A friend, recently visiting Jakarta for the first time, surveyed this ugly, chaotic and most inappropriate of metropolises. As we edged our way through the gridlock clogging the fetid sepia dusk, begging mothers with scrawny babes-in-arms pawed at oligarchs’ BMWs and Ferraris circling the downtown ‘Welcome Monument’ fountain, which was dry again. A hawker pushing a sate trolley disappeared into a pothole, emerging bleeding with his cart broken. Someone grabbed at loose notes through the driver’s window, while on the broken footpath in front of a monster mall touting designer accoutrements, a sad man was prodding a sadder monkey with a stick to perform for highheeled passers-by who didn’t care. ‘I don’t know Indonesia at all,’ my friend said, ‘but I’ve always felt there’s a darkness over it.’
His remark betrays an Australian mindset about our northern neighbour. Australians are suspicious of Indonesia. They don’t much know what goes on here, but whatever it is, it happens in the shadows and that can’t be good. Maybe, its because no two sovereign neighbours are as dissimilar. Australia is temperate, liberal, mostly white and Christian, lightly populated and wealthy. Equatorial Indonesia is mostly Muslim, poor, overcrowded, socially conservative, brown.
It is one of the world’s most corrupt nations, with a history of brutal dictatorship, while Australia is one of the least corrupt, and among the most secure democracies. That they are neighbours is an accident of history. Each can behave as if it would rather the other not be there. From Schapelle Corby on, it’s a relationship pregnant with suspicions and misunderstandings, wilful and bumbling.
And now there’s another one: the Balibo Five, the Australian Federal Police investigation into the massacre of five journalists from Australia in a tiny East Timorese hamlet, killed chronicling an invasion Jakarta insisted it wasn’t making in 1975. It follows the findings of a Sydney coroner’s hearing, which ruled the deaths were a breach of the Geneva Convention, and therefore a war crime.
It would be correct and just, if the world were so, for Jakarta to offer up the military officers who murdered the defenceless Balibo Five, the biggest single-incident killing of media personnel in any war anywhere, killed because they were journalists and not simply because they were in the right place at the wrong time. But it’s not going to happen. To the Indonesian establishment, the unpunished deaths of the five doesn’t matter. Jakarta effects bemusement to anger when asked about them, steadfastly rejecting half-hearted Australian entreaties.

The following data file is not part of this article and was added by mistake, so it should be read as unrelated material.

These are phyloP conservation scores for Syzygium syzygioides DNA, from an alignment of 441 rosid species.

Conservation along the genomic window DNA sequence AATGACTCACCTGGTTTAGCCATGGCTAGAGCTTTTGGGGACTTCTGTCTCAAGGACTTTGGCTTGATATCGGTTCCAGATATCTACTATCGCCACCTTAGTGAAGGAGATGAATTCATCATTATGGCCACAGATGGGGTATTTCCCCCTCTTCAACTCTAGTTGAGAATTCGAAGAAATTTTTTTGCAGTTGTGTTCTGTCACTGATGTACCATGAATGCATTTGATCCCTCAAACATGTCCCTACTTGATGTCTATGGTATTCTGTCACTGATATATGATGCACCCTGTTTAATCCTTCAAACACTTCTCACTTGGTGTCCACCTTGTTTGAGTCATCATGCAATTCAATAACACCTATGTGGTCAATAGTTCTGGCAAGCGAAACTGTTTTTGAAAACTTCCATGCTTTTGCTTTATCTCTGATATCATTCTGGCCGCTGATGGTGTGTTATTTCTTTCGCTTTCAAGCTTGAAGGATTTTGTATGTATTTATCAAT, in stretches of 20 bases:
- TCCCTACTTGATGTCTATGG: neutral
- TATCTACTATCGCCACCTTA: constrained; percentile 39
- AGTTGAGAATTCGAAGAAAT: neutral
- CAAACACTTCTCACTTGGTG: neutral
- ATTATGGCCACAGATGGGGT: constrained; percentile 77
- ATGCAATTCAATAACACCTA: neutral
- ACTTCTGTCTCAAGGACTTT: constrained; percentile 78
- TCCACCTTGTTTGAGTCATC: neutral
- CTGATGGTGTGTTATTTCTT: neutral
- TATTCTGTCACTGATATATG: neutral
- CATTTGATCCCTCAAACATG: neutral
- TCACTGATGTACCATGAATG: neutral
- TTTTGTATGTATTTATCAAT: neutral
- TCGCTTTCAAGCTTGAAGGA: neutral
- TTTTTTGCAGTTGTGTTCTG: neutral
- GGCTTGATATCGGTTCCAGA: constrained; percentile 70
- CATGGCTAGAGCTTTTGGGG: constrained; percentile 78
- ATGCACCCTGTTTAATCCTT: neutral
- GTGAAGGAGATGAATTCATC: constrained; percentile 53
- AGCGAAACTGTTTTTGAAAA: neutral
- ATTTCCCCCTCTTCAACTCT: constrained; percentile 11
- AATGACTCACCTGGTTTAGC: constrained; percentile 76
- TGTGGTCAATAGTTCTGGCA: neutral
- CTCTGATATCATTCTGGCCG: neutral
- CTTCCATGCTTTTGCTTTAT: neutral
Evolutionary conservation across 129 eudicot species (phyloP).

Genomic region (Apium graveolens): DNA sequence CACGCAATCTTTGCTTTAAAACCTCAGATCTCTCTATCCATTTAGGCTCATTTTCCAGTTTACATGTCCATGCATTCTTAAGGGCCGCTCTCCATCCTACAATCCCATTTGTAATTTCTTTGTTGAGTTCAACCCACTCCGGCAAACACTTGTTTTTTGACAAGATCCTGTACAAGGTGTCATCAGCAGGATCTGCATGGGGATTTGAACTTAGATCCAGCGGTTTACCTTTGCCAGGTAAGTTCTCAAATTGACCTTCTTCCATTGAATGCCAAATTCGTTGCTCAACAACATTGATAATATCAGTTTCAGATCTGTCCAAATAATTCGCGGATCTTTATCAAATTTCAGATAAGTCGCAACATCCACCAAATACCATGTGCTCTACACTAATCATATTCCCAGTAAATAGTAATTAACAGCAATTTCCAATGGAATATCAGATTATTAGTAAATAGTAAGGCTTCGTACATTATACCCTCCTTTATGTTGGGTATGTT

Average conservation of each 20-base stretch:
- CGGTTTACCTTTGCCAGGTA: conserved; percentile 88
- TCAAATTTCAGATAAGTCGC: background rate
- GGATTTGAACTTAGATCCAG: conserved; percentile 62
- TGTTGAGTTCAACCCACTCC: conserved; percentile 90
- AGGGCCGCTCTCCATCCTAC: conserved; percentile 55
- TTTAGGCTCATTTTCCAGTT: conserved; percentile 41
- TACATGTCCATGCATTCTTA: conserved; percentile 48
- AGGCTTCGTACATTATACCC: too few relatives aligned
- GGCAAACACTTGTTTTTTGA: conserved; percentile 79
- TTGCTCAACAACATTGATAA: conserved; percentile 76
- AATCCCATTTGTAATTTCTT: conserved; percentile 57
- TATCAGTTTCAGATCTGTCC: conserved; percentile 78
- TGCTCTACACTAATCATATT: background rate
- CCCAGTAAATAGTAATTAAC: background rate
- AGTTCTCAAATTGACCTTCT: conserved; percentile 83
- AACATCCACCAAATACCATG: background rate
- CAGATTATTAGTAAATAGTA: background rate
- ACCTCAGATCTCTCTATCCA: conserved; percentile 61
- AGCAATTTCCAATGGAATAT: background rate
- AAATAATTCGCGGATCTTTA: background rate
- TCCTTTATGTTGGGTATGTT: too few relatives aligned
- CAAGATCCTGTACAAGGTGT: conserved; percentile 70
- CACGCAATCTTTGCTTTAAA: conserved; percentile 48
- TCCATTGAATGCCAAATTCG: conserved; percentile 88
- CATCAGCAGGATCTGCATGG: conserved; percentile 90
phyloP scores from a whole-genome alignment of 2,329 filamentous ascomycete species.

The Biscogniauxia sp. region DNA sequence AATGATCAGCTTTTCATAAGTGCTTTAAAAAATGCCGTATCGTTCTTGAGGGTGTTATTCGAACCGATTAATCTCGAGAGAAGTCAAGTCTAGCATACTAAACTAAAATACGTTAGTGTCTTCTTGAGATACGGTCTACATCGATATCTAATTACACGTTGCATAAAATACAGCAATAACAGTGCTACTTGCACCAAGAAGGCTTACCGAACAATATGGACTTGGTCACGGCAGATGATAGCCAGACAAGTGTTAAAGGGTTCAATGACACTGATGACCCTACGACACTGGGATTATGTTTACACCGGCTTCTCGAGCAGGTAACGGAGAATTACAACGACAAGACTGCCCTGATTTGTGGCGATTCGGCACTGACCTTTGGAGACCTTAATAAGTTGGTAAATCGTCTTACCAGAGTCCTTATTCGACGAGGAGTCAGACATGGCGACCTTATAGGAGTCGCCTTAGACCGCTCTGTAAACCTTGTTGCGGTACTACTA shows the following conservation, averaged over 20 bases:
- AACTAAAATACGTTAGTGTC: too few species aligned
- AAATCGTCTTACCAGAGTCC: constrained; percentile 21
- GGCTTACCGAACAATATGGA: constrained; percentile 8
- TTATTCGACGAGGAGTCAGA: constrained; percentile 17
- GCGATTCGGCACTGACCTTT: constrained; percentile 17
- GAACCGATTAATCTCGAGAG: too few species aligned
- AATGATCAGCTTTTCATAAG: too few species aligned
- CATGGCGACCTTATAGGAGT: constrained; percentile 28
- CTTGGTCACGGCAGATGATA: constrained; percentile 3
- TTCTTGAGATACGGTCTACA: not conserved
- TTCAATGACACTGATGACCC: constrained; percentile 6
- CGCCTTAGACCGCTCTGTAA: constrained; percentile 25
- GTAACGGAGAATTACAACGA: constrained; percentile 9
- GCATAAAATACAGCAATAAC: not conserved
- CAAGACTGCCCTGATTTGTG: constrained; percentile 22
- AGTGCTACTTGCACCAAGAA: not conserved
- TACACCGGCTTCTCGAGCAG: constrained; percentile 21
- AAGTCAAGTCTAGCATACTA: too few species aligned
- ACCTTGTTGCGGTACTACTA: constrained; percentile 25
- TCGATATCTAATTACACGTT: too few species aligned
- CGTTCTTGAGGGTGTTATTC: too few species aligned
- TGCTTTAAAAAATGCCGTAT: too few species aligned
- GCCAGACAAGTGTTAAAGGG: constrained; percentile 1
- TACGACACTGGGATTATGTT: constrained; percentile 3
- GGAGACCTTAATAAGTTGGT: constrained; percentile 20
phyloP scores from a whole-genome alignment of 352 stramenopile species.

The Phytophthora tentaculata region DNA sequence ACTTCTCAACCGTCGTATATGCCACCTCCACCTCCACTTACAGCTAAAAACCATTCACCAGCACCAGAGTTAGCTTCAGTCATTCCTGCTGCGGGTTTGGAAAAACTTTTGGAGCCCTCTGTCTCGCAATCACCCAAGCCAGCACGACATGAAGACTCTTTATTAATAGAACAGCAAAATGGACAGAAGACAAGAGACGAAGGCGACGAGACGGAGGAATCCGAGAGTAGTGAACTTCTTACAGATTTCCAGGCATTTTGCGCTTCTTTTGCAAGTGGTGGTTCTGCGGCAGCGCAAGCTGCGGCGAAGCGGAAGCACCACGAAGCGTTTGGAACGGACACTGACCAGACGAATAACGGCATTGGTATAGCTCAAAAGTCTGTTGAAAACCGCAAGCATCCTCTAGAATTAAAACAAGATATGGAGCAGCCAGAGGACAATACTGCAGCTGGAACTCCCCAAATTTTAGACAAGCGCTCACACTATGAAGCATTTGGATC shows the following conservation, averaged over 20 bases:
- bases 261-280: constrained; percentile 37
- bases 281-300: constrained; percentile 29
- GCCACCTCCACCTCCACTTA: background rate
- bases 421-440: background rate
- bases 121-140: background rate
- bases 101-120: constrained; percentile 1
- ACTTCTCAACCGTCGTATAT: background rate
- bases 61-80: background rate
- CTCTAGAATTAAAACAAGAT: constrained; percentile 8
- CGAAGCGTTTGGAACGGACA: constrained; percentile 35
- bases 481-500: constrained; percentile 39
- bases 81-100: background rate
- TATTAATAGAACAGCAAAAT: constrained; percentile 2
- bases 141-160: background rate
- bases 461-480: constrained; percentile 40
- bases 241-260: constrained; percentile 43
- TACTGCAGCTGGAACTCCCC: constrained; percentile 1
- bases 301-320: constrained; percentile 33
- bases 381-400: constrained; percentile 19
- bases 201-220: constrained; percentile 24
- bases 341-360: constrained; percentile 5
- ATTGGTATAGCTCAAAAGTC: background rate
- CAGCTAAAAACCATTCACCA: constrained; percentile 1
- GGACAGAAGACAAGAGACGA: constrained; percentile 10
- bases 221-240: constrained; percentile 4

To Indonesia, it’s that inexplicable Australian media obsession with East Timor again; the Balibo Five are history, denied, gone and forgotten, their remains buried in a single grave in a suburban Jakarta cemetery.
And if you want them, says Jakarta, you can have them, but you bules must ask nicely and not take any Indonesian with you. The reaction reveals a deep-seated difficulty with due legal process. Indonesia believes Canberra is able to shut down the judicial investigations because, through Jakarta’s prism, that’s what governments do. That powers and institutions are separate and independent in a democracy is simply not much understood here. It may come, as Indonesia struggles to become one itself, but the problem is understandable in this fragmented artifice of a nation ruled in its first 60 years of independence by two charismatic dictators, where the rule of law were edicts from the top, filtered by scheming aides and cronies; the closer to the palace, the more lawful. Eleven wobbly years of ‘reformasi’ since has done little to secure and insulate institutions. Indonesians joke they have the best legal system money can buy — the law is bought and sold by the corrupt, the wealthy and the powerful, mostly the same people.
Which makes it tricky for the Rudd government and those which follow it because momentum for justice inexorably gathers from those demanding closure for the Balibo Five, notably their long-grieving families, the media and, now, the Australian legal system. Canberra’s representative in Jakarta is the hail-fellow-well-met Bill Farmer. It’s his job to explain to his hosts that Australian justice must be done and he can’t do much about it. That is, when he’s not cracking gags officiating at the annual AFL Grand Final bash put on by an expat Aussie Rules football club — his finest hours as ambassador, say many Australians here.